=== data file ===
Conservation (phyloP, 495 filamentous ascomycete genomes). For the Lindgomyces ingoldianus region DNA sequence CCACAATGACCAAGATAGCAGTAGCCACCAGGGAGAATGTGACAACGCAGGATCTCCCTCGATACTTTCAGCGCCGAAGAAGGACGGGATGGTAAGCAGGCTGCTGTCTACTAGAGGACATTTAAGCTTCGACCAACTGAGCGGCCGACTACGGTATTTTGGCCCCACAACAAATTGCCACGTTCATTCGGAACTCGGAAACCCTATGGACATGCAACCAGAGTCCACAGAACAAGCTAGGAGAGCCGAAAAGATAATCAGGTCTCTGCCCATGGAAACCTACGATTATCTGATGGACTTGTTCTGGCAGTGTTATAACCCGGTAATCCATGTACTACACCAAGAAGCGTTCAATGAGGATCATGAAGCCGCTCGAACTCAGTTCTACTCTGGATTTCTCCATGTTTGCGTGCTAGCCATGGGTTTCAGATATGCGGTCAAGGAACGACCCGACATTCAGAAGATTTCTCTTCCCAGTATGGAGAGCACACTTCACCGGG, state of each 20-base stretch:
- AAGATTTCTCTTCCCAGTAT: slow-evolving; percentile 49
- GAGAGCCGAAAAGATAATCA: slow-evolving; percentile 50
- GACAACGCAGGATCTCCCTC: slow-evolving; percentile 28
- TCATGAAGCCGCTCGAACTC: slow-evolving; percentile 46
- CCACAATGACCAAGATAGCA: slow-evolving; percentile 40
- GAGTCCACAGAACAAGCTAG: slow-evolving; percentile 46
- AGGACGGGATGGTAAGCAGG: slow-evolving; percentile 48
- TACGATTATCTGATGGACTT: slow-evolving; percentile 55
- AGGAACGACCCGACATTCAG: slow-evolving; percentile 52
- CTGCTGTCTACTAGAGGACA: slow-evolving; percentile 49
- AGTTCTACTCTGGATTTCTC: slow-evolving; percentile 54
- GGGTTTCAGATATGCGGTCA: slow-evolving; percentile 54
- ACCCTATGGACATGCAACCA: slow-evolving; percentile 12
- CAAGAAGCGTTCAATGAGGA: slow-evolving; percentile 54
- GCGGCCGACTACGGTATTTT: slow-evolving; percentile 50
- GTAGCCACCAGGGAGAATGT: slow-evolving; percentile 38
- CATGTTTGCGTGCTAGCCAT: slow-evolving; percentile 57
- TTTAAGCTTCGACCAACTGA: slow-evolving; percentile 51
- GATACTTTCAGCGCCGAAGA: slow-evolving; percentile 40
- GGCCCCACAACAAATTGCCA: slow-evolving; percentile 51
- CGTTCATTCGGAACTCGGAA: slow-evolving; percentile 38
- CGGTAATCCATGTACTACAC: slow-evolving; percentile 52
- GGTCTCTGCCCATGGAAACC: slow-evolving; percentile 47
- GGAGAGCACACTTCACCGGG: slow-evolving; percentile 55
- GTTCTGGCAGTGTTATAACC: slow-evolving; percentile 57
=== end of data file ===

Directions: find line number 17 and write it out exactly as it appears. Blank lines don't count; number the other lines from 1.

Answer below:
- GTAGCCACCAGGGAGAATGT: slow-evolving; percentile 38